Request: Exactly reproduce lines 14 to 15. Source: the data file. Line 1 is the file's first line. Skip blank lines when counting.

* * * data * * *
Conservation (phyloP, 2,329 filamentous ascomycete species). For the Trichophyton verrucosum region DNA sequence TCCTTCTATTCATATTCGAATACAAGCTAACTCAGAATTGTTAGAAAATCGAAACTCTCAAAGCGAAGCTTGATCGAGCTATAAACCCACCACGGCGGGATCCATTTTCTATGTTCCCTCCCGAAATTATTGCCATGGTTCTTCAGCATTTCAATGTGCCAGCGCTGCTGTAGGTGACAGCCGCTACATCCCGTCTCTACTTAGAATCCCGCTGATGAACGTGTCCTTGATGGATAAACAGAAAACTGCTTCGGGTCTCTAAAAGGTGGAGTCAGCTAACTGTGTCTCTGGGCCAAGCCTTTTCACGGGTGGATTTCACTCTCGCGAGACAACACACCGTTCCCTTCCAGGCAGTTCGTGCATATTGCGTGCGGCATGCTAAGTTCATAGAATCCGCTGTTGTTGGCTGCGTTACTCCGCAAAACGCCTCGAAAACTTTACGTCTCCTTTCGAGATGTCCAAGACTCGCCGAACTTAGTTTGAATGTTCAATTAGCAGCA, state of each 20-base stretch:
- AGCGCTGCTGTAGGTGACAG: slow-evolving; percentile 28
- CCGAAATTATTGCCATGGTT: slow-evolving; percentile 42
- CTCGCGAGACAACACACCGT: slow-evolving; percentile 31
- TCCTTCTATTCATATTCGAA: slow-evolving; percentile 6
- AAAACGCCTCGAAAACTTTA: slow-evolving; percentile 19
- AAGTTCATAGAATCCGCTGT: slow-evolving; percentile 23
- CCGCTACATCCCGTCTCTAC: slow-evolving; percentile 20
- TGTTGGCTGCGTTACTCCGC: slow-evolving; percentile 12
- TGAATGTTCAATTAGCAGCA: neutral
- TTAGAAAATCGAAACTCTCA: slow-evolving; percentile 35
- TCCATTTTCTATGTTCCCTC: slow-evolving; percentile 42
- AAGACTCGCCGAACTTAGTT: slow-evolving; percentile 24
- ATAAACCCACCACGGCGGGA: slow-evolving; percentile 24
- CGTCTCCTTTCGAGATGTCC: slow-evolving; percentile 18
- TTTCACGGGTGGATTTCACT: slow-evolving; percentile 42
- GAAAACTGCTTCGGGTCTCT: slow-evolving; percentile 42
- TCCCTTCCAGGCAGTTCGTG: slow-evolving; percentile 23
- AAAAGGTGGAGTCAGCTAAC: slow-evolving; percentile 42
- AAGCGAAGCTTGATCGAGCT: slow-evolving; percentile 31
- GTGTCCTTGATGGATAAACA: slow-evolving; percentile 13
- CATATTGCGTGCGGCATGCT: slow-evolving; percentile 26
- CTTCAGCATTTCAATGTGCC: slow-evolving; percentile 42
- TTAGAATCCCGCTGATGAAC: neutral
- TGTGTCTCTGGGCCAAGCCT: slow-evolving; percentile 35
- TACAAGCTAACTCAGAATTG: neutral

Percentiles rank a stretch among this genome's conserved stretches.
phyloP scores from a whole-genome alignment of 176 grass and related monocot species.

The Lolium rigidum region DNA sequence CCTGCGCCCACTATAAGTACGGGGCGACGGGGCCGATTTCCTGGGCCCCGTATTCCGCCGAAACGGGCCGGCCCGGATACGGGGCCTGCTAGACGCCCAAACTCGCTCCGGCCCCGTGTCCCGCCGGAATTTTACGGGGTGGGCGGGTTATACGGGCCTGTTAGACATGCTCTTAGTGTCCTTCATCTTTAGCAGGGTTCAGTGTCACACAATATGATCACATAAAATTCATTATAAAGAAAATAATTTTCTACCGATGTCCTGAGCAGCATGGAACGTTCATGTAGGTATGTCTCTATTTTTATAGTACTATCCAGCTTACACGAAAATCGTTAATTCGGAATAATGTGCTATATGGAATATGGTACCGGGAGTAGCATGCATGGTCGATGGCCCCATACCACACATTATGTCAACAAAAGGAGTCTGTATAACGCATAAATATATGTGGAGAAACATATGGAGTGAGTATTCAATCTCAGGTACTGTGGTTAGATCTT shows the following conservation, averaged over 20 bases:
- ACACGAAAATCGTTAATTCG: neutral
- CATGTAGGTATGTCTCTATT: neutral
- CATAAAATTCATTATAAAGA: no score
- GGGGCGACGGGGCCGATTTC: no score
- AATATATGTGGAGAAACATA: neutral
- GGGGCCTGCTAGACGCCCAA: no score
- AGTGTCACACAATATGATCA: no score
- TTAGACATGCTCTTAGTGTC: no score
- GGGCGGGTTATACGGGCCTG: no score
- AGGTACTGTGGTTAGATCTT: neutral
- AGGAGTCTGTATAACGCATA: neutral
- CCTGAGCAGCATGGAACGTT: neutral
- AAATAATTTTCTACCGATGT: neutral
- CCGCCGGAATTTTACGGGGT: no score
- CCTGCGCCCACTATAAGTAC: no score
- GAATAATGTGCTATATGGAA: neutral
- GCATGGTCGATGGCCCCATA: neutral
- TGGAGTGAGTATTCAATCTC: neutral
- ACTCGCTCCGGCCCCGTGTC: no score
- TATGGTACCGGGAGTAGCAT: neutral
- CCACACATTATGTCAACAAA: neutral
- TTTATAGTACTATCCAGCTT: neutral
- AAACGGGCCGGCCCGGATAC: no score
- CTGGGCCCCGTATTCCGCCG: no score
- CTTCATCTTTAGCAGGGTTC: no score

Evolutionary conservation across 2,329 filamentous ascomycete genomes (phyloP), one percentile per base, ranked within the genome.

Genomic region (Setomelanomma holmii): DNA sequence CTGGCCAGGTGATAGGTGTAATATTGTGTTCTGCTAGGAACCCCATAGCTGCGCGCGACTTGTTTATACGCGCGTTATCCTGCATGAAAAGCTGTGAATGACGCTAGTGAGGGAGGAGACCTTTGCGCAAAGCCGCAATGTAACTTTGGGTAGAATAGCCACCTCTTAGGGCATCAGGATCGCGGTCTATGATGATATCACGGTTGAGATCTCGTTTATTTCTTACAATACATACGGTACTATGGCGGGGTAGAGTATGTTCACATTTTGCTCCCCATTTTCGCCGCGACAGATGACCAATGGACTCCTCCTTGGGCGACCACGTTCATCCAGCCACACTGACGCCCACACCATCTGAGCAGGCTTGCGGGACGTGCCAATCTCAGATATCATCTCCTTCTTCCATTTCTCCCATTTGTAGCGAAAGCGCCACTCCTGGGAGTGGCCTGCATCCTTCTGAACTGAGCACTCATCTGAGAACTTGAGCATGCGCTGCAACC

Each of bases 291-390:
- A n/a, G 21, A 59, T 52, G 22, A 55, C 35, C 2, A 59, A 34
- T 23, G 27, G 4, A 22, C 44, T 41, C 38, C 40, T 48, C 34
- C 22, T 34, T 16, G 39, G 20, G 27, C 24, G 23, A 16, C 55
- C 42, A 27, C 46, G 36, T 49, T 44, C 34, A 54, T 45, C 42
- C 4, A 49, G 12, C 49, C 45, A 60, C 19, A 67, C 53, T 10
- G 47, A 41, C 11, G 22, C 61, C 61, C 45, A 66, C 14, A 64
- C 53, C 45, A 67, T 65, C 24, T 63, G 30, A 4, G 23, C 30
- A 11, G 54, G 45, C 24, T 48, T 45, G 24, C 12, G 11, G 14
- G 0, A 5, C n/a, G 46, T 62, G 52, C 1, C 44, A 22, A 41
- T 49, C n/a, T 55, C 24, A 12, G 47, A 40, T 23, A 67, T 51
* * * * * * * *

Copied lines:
- ATAAACCCACCACGGCGGGA: slow-evolving; percentile 24
- CGTCTCCTTTCGAGATGTCC: slow-evolving; percentile 18